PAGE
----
needed

Use case 2
----------

Emulated h/w device gives data in LE form; emulator and KVM
host endianity is LE (host CPSR E bit is off); guest compiled
in BE mode; and guest does access with CPSR E bit on

1) 'emulated_hw_device_val' emulator variable is LE
2) &mmio.data[0] holds integer in LE format; matches device
endianity
3) 'data' is LE
4) 'data' is BE (since guest CPSR E bit is on, vcpu_data_host_to_guest
will do byteswap: cpu_to_be)
5) integer at 'vcpu_reg(vcpu, vcpu->arch.mmio_decode.rt)' is BE
6) final guest target CPU register contains 0x05000000

guest resumes execution after 'ldr r1, [r0]', guest kernel
knows that it runs in BE mode (E bit on), it knows that it reads
LE device memory, it needs to byteswap r1 before further
processing so it does 'rev r1, r1' and proceed with result

Use case 3
----------

Emulated h/w device gives data in BE form; emulator and KVM
host endianity is LE (host CPSR E bit is off); guest compiled
in LE mode; and guest does access with CPSR E bit off

1) 'emulated_hw_device_val' emulator variable is LE
2) &mmio.data[0] holds integer in BE format; emulator byteswaps
it because it knows that device endianity is opposite to native,
and it should match device endianity
3) 'data' is BE
4) 'data' is BE (since guest CPSR E bit is off no byteswap)
5) integer at 'vcpu_reg(vcpu, vcpu->arch.mmio_decode.rt)' is BE
6) final guest target CPU register contains 0x05000000

guest resumes execution after 'ldr r1, [r0]', guest kernel
knows that it runs in LE mode (E bit off), it knows that it
reads BE device memory, it need to byteswap r1 before further
processing so it does 'rev r1, r1' and proceeds with result

Use case 4
----------

Emulated h/w device gives data in BE form; emulator and KVM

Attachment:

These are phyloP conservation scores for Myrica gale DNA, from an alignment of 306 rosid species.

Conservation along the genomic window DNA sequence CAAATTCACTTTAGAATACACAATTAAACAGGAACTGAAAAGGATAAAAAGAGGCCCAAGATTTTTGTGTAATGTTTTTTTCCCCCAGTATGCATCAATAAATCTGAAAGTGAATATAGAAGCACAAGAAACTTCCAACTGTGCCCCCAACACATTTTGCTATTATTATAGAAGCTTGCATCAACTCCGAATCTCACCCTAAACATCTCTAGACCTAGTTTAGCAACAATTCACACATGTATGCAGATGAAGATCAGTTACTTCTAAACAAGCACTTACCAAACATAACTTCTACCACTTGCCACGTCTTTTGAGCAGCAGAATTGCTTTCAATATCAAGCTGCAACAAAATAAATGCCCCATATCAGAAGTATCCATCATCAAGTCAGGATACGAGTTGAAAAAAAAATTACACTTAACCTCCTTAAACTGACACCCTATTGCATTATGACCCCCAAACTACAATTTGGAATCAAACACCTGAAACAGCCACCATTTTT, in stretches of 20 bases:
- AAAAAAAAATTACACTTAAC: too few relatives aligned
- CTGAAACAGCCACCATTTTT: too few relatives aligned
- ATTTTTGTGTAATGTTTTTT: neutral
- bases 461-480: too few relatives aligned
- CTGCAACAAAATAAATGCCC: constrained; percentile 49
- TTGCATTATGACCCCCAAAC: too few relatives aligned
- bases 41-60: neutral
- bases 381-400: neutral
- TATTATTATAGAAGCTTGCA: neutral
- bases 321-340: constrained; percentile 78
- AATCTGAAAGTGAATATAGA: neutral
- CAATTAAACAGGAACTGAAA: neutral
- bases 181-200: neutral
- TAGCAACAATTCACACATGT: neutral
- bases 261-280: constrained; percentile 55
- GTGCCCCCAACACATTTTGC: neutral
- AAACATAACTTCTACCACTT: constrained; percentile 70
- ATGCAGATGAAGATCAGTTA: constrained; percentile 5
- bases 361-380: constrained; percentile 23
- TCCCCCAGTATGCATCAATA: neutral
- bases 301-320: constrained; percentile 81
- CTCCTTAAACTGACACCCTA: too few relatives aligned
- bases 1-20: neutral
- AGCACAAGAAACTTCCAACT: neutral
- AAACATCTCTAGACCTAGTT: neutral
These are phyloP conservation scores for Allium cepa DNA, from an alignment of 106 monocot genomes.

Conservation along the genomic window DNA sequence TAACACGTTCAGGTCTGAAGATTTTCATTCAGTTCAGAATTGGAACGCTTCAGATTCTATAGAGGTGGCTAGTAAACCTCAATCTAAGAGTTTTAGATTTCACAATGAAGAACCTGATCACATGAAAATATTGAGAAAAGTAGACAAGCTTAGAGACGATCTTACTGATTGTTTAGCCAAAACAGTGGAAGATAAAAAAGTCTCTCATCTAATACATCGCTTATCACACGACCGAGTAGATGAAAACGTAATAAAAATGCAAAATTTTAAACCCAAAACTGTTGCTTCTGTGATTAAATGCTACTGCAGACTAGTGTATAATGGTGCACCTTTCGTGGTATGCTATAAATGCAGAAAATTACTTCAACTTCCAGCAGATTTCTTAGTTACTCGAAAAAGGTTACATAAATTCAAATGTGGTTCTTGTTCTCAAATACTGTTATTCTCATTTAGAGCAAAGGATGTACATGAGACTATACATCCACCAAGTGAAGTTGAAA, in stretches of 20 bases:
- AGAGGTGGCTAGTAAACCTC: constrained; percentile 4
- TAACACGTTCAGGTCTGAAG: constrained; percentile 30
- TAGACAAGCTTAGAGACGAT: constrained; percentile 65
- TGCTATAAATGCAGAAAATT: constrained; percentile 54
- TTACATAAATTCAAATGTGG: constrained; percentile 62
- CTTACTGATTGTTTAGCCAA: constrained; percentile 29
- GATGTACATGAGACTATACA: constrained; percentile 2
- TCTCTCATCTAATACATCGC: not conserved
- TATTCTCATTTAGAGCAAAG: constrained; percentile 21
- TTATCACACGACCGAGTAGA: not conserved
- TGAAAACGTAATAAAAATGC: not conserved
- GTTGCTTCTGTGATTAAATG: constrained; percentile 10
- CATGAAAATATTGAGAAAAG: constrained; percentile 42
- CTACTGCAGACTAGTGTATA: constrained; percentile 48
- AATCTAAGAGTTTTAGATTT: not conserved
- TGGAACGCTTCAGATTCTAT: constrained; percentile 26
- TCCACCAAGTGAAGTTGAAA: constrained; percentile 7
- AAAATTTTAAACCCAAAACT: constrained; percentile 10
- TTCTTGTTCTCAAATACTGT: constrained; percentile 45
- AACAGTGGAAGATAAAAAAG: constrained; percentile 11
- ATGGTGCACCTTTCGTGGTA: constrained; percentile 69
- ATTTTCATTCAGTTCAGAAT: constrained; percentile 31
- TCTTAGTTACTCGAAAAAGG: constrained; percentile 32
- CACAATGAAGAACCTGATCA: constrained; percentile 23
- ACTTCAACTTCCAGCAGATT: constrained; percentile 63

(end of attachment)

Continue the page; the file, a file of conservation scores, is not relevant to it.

host endianity is LE (host CPSR E bit is off); guest compiled
in BE mode; and guest does access with CPSR E bit on

1) 'emulated_hw_device_val' emulator variable is LE
2) &mmio.data[0] holds integer in BE format; emulator byteswaps
it because it knows that device endianity is opposite to native,
and should match device endianity
3) 'data' is BE
4) 'data' is LE (since guest CPSR E bit is on, vcpu_data_host_to_guest
will do byteswap: cpu_to_be)
5) integer at 'vcpu_reg(vcpu, vcpu->arch.mmio_decode.rt)' is LE
6) final guest target CPU register contains 5 (0x00000005)

guest resumes execution after 'ldr r1, [r0]', guest kernel
knows that it runs in BE mode, it knows that it reads BE device
memory, so it does not need to do anything before further
processing.


Above uses cases that is exactly what we have now after Marc's
commit to support BE guest on LE KVM host. Further use
cases describe how it would work with BE KVM patches I proposed.
It is understood that it is subject of further discussion.


BE KVM host
===========

Use case 5
----------

Emulated h/w device gives data in LE form; emulator and KVM
host endianity is BE (host CPSR E bit is on); guest compiled
in BE mode; and guest does access with CPSR E bit on

1) 'emulated_hw_device_val' emulator variable is BE
2) &mmio.data[0] holds integer in LE format; emulator byteswaps
it because it knows that device endianity is opposite to native;
matches device endianity
3) 'data' is LE
4) 'data' is LE (since guest CPSR E bit is on, BE KVM host kernel
does *not* do byteswap: cpu_to_be no effect in BE host kernel)
5) integer at 'vcpu_reg(vcpu, vcpu->arch.mmio_decode.rt)' is LE
6) final guest target CPU register contains 0x05000000 because
hypervisor runs in BE mode, so load of LE integer will be
byteswapped value in register

guest resumes execution after 'ldr r1, [r0]', guest kernel
knows that it runs in BE mode, it knows that it reads LE device
memory, it need to byteswap r1 before further processing so it
does 'rev r1, r1' and proceeds with result

Use case 6
----------

Emulated h/w device gives data in LE form; emulator and KVM
host endianity is BE (host CPSR E bit is on); guest compiled